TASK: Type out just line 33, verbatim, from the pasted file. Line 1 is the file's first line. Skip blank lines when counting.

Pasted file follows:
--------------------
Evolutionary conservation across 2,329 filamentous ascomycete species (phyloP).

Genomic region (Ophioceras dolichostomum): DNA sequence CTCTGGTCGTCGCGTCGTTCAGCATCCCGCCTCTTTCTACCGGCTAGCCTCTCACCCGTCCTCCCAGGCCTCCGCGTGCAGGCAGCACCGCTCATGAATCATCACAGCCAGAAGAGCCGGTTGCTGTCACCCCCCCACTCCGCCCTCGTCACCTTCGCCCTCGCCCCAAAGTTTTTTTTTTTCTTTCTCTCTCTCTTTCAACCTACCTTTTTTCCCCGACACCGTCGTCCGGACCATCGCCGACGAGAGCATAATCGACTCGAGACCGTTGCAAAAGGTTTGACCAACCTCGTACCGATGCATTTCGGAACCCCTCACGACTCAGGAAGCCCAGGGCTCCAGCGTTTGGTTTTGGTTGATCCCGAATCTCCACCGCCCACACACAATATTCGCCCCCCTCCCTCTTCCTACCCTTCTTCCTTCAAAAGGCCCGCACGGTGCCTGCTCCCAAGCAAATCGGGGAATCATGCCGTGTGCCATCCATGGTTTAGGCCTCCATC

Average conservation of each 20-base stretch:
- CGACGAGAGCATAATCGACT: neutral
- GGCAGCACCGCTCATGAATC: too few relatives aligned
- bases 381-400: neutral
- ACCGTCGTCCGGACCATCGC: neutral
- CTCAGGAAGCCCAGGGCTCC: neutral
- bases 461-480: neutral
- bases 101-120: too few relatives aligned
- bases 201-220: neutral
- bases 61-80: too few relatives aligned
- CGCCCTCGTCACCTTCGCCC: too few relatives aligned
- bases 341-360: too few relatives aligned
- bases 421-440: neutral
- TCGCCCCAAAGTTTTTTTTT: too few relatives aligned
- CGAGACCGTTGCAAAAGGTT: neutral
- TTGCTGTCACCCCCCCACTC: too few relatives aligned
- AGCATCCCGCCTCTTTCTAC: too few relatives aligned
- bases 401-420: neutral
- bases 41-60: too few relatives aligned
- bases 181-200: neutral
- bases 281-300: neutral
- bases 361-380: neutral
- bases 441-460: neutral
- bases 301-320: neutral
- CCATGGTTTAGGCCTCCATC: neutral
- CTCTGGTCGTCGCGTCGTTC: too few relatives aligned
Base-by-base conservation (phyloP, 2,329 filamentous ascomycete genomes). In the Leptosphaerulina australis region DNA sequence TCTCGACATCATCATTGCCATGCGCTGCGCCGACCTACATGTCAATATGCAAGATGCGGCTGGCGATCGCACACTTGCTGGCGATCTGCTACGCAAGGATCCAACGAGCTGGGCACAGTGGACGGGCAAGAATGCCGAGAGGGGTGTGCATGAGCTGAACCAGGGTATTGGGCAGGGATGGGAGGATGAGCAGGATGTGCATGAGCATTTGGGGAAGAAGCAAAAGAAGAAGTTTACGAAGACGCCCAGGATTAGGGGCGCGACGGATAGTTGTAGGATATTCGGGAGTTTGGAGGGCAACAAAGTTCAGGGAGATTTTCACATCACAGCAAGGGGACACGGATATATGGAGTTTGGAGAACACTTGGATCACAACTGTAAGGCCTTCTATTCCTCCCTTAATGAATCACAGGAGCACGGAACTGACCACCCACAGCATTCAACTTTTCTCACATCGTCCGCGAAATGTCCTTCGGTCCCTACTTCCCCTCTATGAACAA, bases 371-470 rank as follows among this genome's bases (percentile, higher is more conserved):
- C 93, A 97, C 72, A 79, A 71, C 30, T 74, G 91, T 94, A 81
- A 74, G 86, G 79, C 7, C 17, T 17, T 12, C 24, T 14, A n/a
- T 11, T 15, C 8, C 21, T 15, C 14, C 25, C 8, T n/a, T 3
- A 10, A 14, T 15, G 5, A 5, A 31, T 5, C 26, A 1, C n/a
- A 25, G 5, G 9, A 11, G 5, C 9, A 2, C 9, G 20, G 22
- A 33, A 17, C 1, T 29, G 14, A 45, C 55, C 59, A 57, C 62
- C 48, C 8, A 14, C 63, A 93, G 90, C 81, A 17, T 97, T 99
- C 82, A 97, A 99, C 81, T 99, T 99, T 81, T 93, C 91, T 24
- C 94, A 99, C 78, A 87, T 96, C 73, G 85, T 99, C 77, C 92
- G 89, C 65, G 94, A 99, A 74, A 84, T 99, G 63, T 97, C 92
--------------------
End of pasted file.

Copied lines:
- A 10, A 14, T 15, G 5, A 5, A 31, T 5, C 26, A 1, C n/a